In five days of hard bitter fighting the let Battalion, 149th Infantry, had received its battle indoctrination.

24 Personal knowledge of the author
25 Statement made by let Lieutenant Albert Newberry

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Analysis and Criticism

A study of this operation will disclose that the factors of paramount importance which affected the various phases of this operation are as follows:

    1. The enemy counterattack.
    2. A faulty estimate of enemy strength.
    3. The attachment of the major portion of a regiment without including the regimental commander and his staff.
    4. The conduct of the attack on Buri Air Strip by the 1st Battalion.

The enemy plan for the counterattack was basically sound. If the complete plan for the maneuver had not fallen into American hands, its execution would have been infinitely more successful. It is believed that the Japanese forces made two mistakes:

    1. Permitting a complete copy of the plan of attack to be taken into Leyte by an advanced echelon of the counterattacking force. (American troops captured this plan eleven days before the attack) 26
    2. Insisting upon the doubtful psychological value of launching the counterattack to coincide with Pearl Harbor Day causing them to disregard weather conditions.

General Swing's original estimate of twenty-five Japanese at Buri Air Strip was proved to be completely in error. It is believed that the let Battalion, 149th Infantry, in its preparation for the attack, took adequate steps to cope with twenty-five Japanese. The enemy strength of six hundred and fifty estimated by the G2, 11th Airborne. Division, proved to be approximately correct. The three hundred enemy dead found in the area after the operation plus the reported two hundred that withdrew to the interior of the island totaled at least five hundred.

There is no excuse for the G-2, 11th Airborne Division, in not keeping his CG advised as to the estimated enemy strength in the Buri Air Strip area. Had the battalion been informed of the larger estimate of enemy strength, their preparations for the attack would have been more thorough.

The failure to initially include the Regimental Headquarters in the attachment of the two battalions of the 149th Infantry to the 11th Airborne Division cannot be overlooked. The regimental commander, learned upon his arrival at San Pablo Air Strip 8 December that his battalion was being criticized but he was without authority to do anything about it. He found it necessary therefore to request that he be given permission by the 11th Airborne Division in order that he could advise and help the let Battalion.

The conduct of the attack on Bari Air Strip by the 1st Battalion, 149th Infantry, can be characterized by the following factors:

    1. Lack of aggressive leadership.
    2. Neglect of resupply.
    3. Inadequate fire plan.
    4. Inability to evacuate casualties.
    5. Unsound plan of maneuver.
    6. Lack of combat experience.

26 Report of the Leyte Operation, Sixth Army US Army, Sixth Army Page 64

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It is evident that the battalion commander lacked the necessary aggressive leadership to push this attack through to an early successful conclusion. It is believed that the decision not to attack the strip with one company on 7 December was sound. The attack on 8 December, however, should have been pushed more aggressively. The same thing was true on 9 December. Had either of these attacks been characterized by good strong leadership it is possible that they could have been successful. The same criticism can be leveled at the platoon and company commanders.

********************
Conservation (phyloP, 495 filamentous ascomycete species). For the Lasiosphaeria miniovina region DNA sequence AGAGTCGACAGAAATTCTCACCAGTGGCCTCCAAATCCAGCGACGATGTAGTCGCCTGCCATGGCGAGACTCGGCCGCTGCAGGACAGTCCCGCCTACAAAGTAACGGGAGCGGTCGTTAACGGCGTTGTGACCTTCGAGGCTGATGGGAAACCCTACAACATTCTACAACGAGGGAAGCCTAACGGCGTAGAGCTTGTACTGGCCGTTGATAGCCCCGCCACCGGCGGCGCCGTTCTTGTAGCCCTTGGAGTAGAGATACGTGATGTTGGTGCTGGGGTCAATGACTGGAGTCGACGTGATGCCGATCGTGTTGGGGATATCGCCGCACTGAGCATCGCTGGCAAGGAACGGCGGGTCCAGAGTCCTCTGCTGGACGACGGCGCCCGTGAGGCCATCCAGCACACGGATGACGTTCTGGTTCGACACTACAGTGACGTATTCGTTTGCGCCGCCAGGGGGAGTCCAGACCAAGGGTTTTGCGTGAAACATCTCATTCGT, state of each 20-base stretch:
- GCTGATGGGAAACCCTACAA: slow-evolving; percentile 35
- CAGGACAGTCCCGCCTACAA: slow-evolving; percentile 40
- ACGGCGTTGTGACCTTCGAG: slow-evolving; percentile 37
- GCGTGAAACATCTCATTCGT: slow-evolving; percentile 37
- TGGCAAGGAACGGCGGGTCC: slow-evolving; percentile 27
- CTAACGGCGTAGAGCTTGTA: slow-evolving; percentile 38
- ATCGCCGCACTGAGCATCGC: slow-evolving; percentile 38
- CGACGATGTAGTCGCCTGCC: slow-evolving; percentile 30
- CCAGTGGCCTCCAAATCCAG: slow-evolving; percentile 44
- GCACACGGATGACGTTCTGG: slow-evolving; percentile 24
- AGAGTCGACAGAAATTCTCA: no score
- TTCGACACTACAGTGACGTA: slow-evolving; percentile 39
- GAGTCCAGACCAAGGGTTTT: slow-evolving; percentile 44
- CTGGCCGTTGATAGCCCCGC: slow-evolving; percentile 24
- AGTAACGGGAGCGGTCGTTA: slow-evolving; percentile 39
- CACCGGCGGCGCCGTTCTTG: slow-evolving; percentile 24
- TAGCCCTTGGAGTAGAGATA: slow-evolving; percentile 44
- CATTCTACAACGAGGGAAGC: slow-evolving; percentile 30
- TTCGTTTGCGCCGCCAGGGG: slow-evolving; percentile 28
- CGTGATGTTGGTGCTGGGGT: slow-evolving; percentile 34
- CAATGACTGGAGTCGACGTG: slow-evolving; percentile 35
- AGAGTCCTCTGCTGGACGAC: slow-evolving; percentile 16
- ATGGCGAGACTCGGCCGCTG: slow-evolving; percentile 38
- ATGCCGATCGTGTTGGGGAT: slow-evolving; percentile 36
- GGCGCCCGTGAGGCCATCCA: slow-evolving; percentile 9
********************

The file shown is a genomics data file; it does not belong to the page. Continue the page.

Very little consideration was given to the resupply necessary to sustain the battalion during this operation. Initially it was believed that the mission could be accomplished in a few hours; therefore, supply would not be a problem. However, when it was learned that a prolonged effort would be required some provision should have been made to resupply the battalion regularly.

The decision to leave the 81mm mortar platoon at the San Pablo Air Strip was sound. However, frequent failure of commutations to the rear left the battalion at times without the support of this platoon. The possibility of artillery support was completely ignored. Nevertheless, it was available as evidenced by the artillery fired on the 2d Platoon of A Company on 8 December.

The inability of the battalion to evacuate the wounded and remove the dead bodies had a marked effect on the morale of the men. It is believed that some provision to accomplish this should have been made even if it required the use of combat troops from the battalion. The decision of the battalion commander to attack frontally across the air strip is believed unsound. Basic tactical doctrine dictates an envelopment with part of the battalion employed as a base of fire.

The fact that this battalion lacked combat experience is appreciated. Its initial combat mission proved to be a very difficult one. Units in their initial combat are likely to be committed to tough assignments and should make every effort to instill realism in their training.


    1. Copies of operation orders should not be taken into forward combat areas where their compromise or capture may jeopardize the success of the operation.

    2. Staff must keep their commanders informed of the estimated enemy strength opposing their units.

    3. Commanders should accept staff estimates of enemy strength unless sufficient evidence to the contrary is available.

    4. Whenever the major portion of a unit is attached to another unit its headquarters should also be attached to facilitate command and control.